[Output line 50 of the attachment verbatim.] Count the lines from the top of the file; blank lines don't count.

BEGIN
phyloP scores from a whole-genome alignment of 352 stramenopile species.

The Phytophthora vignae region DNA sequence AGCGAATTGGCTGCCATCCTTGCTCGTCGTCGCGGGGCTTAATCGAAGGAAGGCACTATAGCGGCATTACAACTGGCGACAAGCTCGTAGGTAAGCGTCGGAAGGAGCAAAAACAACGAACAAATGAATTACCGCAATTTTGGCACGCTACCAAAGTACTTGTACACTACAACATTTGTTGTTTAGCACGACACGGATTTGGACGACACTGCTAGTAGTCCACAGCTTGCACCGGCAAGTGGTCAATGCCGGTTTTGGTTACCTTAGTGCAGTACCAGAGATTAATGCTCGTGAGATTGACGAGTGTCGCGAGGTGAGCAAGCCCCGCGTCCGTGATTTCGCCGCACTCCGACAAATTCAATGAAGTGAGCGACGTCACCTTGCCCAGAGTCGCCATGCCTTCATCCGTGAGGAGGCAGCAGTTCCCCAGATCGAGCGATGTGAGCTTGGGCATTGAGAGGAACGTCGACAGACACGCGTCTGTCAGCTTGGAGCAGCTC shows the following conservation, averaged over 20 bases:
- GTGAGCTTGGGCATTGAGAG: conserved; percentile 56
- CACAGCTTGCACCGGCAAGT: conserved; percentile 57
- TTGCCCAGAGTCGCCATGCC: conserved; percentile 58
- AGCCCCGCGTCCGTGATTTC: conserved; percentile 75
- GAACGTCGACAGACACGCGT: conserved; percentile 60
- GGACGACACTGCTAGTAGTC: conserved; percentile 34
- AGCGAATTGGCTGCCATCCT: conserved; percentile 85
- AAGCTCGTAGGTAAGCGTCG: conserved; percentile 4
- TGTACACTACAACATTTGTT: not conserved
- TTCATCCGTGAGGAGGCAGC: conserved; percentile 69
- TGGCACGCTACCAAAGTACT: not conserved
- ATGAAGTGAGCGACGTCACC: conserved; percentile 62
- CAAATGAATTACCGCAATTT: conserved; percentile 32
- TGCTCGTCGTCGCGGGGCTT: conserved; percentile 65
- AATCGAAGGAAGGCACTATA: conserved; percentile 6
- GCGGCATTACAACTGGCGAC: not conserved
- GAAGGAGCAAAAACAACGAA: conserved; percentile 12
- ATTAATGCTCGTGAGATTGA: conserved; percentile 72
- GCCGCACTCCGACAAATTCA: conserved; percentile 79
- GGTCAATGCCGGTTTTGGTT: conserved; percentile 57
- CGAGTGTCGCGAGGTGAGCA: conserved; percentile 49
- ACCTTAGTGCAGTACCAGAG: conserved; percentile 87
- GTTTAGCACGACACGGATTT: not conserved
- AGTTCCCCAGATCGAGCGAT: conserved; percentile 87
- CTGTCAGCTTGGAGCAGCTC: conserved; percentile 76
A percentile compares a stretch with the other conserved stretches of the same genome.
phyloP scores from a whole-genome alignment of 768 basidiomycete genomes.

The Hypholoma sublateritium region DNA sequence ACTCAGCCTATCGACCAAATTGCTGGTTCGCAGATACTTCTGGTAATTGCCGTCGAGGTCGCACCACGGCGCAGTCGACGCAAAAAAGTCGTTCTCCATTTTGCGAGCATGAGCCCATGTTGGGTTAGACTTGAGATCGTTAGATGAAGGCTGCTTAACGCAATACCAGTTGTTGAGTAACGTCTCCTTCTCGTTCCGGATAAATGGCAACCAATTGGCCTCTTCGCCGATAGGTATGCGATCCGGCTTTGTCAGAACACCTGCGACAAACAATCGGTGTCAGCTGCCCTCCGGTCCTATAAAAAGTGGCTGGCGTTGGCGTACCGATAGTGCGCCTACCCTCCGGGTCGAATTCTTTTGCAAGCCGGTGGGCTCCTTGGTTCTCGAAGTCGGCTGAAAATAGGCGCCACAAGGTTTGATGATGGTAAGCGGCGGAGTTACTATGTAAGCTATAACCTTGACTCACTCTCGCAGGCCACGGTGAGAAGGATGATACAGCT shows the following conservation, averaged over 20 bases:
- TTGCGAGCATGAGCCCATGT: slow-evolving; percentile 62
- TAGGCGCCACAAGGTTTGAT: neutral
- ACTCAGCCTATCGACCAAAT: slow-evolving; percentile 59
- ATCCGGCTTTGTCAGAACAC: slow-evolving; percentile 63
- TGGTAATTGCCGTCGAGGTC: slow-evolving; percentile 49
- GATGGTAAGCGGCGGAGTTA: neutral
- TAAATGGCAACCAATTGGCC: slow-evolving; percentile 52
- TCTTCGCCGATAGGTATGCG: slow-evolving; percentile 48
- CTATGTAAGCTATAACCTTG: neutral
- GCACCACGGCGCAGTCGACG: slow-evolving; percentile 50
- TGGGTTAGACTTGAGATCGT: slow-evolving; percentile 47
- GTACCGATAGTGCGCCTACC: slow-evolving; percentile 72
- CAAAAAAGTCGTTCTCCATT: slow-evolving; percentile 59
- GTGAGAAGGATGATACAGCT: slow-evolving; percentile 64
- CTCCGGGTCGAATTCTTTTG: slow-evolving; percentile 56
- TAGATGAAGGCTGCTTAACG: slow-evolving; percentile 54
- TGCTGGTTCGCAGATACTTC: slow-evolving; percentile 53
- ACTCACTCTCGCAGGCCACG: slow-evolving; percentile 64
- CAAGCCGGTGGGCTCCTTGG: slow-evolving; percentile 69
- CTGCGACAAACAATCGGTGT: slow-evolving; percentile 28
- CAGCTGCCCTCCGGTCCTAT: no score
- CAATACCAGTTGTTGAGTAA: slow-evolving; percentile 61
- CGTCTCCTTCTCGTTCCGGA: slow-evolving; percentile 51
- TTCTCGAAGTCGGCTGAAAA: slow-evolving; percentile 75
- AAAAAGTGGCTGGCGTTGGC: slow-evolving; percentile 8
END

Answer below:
- CTGCGACAAACAATCGGTGT: slow-evolving; percentile 28